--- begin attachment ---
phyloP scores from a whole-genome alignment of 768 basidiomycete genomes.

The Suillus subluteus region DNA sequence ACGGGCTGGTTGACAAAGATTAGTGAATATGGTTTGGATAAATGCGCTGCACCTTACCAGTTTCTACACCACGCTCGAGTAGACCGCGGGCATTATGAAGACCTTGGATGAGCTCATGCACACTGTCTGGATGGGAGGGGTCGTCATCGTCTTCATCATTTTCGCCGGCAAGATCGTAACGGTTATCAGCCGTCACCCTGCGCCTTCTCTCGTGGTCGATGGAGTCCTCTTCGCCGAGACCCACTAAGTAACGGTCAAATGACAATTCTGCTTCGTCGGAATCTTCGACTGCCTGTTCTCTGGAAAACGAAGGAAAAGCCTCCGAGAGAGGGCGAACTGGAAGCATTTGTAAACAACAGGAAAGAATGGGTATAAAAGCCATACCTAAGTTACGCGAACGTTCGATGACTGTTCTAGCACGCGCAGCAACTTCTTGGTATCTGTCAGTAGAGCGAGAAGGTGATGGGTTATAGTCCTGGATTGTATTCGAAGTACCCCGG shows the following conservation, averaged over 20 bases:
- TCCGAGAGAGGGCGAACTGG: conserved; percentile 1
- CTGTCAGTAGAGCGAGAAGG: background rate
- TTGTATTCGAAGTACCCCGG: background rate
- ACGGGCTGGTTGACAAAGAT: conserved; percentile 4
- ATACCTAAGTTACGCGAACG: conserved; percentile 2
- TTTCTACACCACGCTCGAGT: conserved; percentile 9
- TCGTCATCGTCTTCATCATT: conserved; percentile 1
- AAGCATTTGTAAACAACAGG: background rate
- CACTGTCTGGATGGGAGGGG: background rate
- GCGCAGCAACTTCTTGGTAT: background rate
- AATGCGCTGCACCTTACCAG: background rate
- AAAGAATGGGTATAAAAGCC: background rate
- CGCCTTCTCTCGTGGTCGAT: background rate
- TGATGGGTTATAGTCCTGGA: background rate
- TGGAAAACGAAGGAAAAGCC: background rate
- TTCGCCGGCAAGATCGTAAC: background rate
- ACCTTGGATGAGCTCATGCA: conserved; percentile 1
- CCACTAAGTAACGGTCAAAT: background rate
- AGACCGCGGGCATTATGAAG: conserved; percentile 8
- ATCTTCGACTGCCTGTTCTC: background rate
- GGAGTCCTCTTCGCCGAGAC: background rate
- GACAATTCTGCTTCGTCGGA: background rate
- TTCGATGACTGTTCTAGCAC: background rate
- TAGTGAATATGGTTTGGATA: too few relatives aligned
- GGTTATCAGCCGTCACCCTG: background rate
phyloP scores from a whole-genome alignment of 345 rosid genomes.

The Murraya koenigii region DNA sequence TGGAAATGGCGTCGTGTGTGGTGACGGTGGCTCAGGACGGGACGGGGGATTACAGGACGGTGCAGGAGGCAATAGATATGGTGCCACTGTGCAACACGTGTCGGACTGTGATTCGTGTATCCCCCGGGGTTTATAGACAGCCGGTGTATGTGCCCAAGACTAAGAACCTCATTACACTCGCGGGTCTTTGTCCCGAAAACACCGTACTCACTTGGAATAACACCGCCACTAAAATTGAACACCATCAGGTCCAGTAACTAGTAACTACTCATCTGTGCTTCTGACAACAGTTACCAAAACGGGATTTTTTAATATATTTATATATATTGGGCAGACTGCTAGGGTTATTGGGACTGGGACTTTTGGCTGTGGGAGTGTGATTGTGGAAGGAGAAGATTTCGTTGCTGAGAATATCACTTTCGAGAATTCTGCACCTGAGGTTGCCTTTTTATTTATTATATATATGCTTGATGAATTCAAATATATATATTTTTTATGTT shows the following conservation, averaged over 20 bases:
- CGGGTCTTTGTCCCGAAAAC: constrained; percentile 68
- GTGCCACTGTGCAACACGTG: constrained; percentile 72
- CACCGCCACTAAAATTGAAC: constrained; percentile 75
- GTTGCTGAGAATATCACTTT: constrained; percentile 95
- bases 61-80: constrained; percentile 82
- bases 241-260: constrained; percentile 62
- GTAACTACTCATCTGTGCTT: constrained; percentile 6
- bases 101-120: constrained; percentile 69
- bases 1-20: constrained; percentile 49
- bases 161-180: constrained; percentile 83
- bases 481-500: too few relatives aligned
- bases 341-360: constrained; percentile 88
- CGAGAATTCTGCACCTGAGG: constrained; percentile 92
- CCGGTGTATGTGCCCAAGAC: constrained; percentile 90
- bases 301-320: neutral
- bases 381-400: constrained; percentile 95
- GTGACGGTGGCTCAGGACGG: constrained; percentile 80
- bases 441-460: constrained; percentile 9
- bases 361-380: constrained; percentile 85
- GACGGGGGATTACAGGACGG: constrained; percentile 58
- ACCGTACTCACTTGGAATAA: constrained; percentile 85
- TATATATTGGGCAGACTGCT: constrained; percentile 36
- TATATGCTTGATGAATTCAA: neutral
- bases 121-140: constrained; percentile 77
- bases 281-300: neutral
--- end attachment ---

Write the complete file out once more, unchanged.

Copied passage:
phyloP scores from a whole-genome alignment of 768 basidiomycete genomes.

The Suillus subluteus region DNA sequence ACGGGCTGGTTGACAAAGATTAGTGAATATGGTTTGGATAAATGCGCTGCACCTTACCAGTTTCTACACCACGCTCGAGTAGACCGCGGGCATTATGAAGACCTTGGATGAGCTCATGCACACTGTCTGGATGGGAGGGGTCGTCATCGTCTTCATCATTTTCGCCGGCAAGATCGTAACGGTTATCAGCCGTCACCCTGCGCCTTCTCTCGTGGTCGATGGAGTCCTCTTCGCCGAGACCCACTAAGTAACGGTCAAATGACAATTCTGCTTCGTCGGAATCTTCGACTGCCTGTTCTCTGGAAAACGAAGGAAAAGCCTCCGAGAGAGGGCGAACTGGAAGCATTTGTAAACAACAGGAAAGAATGGGTATAAAAGCCATACCTAAGTTACGCGAACGTTCGATGACTGTTCTAGCACGCGCAGCAACTTCTTGGTATCTGTCAGTAGAGCGAGAAGGTGATGGGTTATAGTCCTGGATTGTATTCGAAGTACCCCGG shows the following conservation, averaged over 20 bases:
- TCCGAGAGAGGGCGAACTGG: conserved; percentile 1
- CTGTCAGTAGAGCGAGAAGG: background rate
- TTGTATTCGAAGTACCCCGG: background rate
- ACGGGCTGGTTGACAAAGAT: conserved; percentile 4
- ATACCTAAGTTACGCGAACG: conserved; percentile 2
- TTTCTACACCACGCTCGAGT: conserved; percentile 9
- TCGTCATCGTCTTCATCATT: conserved; percentile 1
- AAGCATTTGTAAACAACAGG: background rate
- CACTGTCTGGATGGGAGGGG: background rate
- GCGCAGCAACTTCTTGGTAT: background rate
- AATGCGCTGCACCTTACCAG: background rate
- AAAGAATGGGTATAAAAGCC: background rate
- CGCCTTCTCTCGTGGTCGAT: background rate
- TGATGGGTTATAGTCCTGGA: background rate
- TGGAAAACGAAGGAAAAGCC: background rate
- TTCGCCGGCAAGATCGTAAC: background rate
- ACCTTGGATGAGCTCATGCA: conserved; percentile 1
- CCACTAAGTAACGGTCAAAT: background rate
- AGACCGCGGGCATTATGAAG: conserved; percentile 8
- ATCTTCGACTGCCTGTTCTC: background rate
- GGAGTCCTCTTCGCCGAGAC: background rate
- GACAATTCTGCTTCGTCGGA: background rate
- TTCGATGACTGTTCTAGCAC: background rate
- TAGTGAATATGGTTTGGATA: too few relatives aligned
- GGTTATCAGCCGTCACCCTG: background rate
phyloP scores from a whole-genome alignment of 345 rosid genomes.

The Murraya koenigii region DNA sequence TGGAAATGGCGTCGTGTGTGGTGACGGTGGCTCAGGACGGGACGGGGGATTACAGGACGGTGCAGGAGGCAATAGATATGGTGCCACTGTGCAACACGTGTCGGACTGTGATTCGTGTATCCCCCGGGGTTTATAGACAGCCGGTGTATGTGCCCAAGACTAAGAACCTCATTACACTCGCGGGTCTTTGTCCCGAAAACACCGTACTCACTTGGAATAACACCGCCACTAAAATTGAACACCATCAGGTCCAGTAACTAGTAACTACTCATCTGTGCTTCTGACAACAGTTACCAAAACGGGATTTTTTAATATATTTATATATATTGGGCAGACTGCTAGGGTTATTGGGACTGGGACTTTTGGCTGTGGGAGTGTGATTGTGGAAGGAGAAGATTTCGTTGCTGAGAATATCACTTTCGAGAATTCTGCACCTGAGGTTGCCTTTTTATTTATTATATATATGCTTGATGAATTCAAATATATATATTTTTTATGTT shows the following conservation, averaged over 20 bases:
- CGGGTCTTTGTCCCGAAAAC: constrained; percentile 68
- GTGCCACTGTGCAACACGTG: constrained; percentile 72
- CACCGCCACTAAAATTGAAC: constrained; percentile 75
- GTTGCTGAGAATATCACTTT: constrained; percentile 95
- bases 61-80: constrained; percentile 82
- bases 241-260: constrained; percentile 62
- GTAACTACTCATCTGTGCTT: constrained; percentile 6
- bases 101-120: constrained; percentile 69
- bases 1-20: constrained; percentile 49
- bases 161-180: constrained; percentile 83
- bases 481-500: too few relatives aligned
- bases 341-360: constrained; percentile 88
- CGAGAATTCTGCACCTGAGG: constrained; percentile 92
- CCGGTGTATGTGCCCAAGAC: constrained; percentile 90
- bases 301-320: neutral
- bases 381-400: constrained; percentile 95
- GTGACGGTGGCTCAGGACGG: constrained; percentile 80
- bases 441-460: constrained; percentile 9
- bases 361-380: constrained; percentile 85
- GACGGGGGATTACAGGACGG: constrained; percentile 58
- ACCGTACTCACTTGGAATAA: constrained; percentile 85
- TATATATTGGGCAGACTGCT: constrained; percentile 36
- TATATGCTTGATGAATTCAA: neutral
- bases 121-140: constrained; percentile 77
- bases 281-300: neutral